In the blur of faces, creatures, and nakedness both artists also recognize that vividness of images does not necessarily confirm the truth behind an angelic form. This is a classical experience of mystics. Sometimes what remains shielded or what a seeker must avert his or her eyes from--as in Dylan's "I and I" paraphrasing the arrangement between Moses and God that "no one sees me face and lives"--carries the truth both most confounding and indescribable.

This is the "pale ghost retreating/Between the King and the Queen of Swords" in Dylan's "Changing of the Guards" or the unnamed visitor in Cohen's "Who by Fire." This song is based on Jewish liturgy from the Yom Kippur, the Jewish Day of Atonement, in which humans--fasting, refraining from sex, asking for forgiveness from God and each other, and praying all day--are said to be most like angels. After a string of verses tracing human connection and decline, a faceless Grim Reaper wraps on the door as the singer asks, "And who shall I say is calling?"

Journeys and Battles
Joseph Campbell--a generation after Freud and Jung and Durkheim and Weber, big guns of grand theories of humanity that set-up much of what twentieth century humanities talked about--still very much believed in a grand theory that could explain his entire field. After years of ferocious reading of the traditional literature of the world, he presented a popular theory of the core arc of all mythic traditions called monomyth. It looks like this:

The 17 Stages of Joseph Cambell''s Monomyth from www.davidrjolly.files.wordpress.com/2013/05/monomyth.jpg.
All of the songs we have listened to so far carry elements of this seventeen station template of a mythic heroes' journey. But when you jump into the actual journey songs the connection between the interests of Cohen and Dylan and the interests of myth as described by Campbell become even clearer.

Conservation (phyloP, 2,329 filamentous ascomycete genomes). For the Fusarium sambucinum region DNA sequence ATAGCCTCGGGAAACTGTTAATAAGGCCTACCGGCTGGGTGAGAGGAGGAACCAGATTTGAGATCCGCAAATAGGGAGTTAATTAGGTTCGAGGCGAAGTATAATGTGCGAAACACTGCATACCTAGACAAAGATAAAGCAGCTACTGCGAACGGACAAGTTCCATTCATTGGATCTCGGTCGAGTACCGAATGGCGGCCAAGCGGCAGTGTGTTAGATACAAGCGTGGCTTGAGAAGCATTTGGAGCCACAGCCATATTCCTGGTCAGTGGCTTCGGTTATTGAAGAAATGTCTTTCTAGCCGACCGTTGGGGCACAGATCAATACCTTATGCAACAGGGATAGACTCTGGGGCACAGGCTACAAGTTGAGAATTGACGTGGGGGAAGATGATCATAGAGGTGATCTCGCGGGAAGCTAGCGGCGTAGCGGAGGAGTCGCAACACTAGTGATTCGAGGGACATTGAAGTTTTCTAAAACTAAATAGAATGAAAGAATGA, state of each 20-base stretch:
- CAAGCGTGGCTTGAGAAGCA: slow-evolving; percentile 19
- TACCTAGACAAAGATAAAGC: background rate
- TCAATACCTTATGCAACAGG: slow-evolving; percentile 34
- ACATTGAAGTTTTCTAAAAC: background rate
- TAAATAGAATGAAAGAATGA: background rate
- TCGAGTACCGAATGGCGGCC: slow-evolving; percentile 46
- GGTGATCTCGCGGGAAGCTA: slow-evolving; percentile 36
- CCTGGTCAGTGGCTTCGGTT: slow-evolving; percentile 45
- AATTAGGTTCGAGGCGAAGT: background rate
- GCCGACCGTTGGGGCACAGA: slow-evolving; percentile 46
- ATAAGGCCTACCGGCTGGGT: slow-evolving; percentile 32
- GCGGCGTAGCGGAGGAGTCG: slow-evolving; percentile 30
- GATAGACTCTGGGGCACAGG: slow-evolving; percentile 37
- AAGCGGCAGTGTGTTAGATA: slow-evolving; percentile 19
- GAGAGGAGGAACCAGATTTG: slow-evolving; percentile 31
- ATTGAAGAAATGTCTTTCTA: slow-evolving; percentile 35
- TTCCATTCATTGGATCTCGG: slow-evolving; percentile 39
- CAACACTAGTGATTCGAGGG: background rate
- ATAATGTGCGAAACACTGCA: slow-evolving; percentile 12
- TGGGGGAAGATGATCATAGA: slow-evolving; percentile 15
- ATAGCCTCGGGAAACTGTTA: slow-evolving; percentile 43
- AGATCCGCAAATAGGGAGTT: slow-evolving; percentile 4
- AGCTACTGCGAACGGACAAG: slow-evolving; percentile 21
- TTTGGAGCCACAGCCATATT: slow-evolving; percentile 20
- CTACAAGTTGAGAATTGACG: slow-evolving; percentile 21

Consider "Isis" (and it is worth checking out the lyrics here) which adapts a goddess of the ancient near east for a new tale. Dylan once introduced "Isis" by saying "This is a song about marriage." Maybe so. But Dylan's technique for describing his love is a skillful reshuffling--surely instinctive rather than planned--of nearly all of Campbell's monomythic stations.

Though slightly less sharp in their redeployment of received myths to conjure up new ones, we also listened to "Up to Me"---one of Dylan's best songs which somehow remained unreleased until the Biograph retrospective--and Tryin' to Get to Heaven Before They Close the Door. Both feature a lyrical hero like Odysseus, traversing a long and seemingly endless journey over rough terrain, unrecognized for who he is by his low and willing to tough it out alone until he gets back to who he is meant to be.  

For Cohen, there are also many battles and journeys of the mythic kind. In "There Is a War" he calls out every social division from the most intimate to the most broad as a battle in which no person can be a tourist; everyone must be a warrior. "First We Take Manhattan" also plays on a war motif with the phrase "First we take Manhattan/Then we take Berlin" and a litany of violent, provocative imagery. There is a war--cultural and political--that is at the same time intimate. A sister is wronged, a woman is stolen, and a man is imprisoned for trying "to change the system from within." It is intentionally unclear whether "within" indicates the private world of the singer-prisoner or the entire corrupt society that traps him "within" it.

The dialogue of intimacy as a journey is Cohen's mythic specialty, perhaps nowhere more poignant and unfinished as in 1967's "Suzanne."

And Jesus was a sailor 
When he walked upon the water 
And he spent a long time watching 
From his lonely wooden tower 
And when he knew for certain 
Only drowning men could see him 
He said "All men will be sailors then 
Until the sea shall free them" 
But he himself was broken 
Long before the sky would open 
Forsaken, almost human 
He sank beneath your wisdom like a stone 
And you want to travel with him 
And you want to travel blind 
And you think maybe you'll trust him 
For he's touched your perfect body with his mind. 

A person's body and fate intermingle with a journey both towards and away from a woman who cannot be obtained. But the comfort of this lonely journey in a lonely song is that the singer is accompanied by someone who has already sailed this voyage and walked this path before--none other than Jesus, perhaps the most compelling and influential mythic figure of the past two thousand years.

Next Up: Places, Sacred Stories and the Law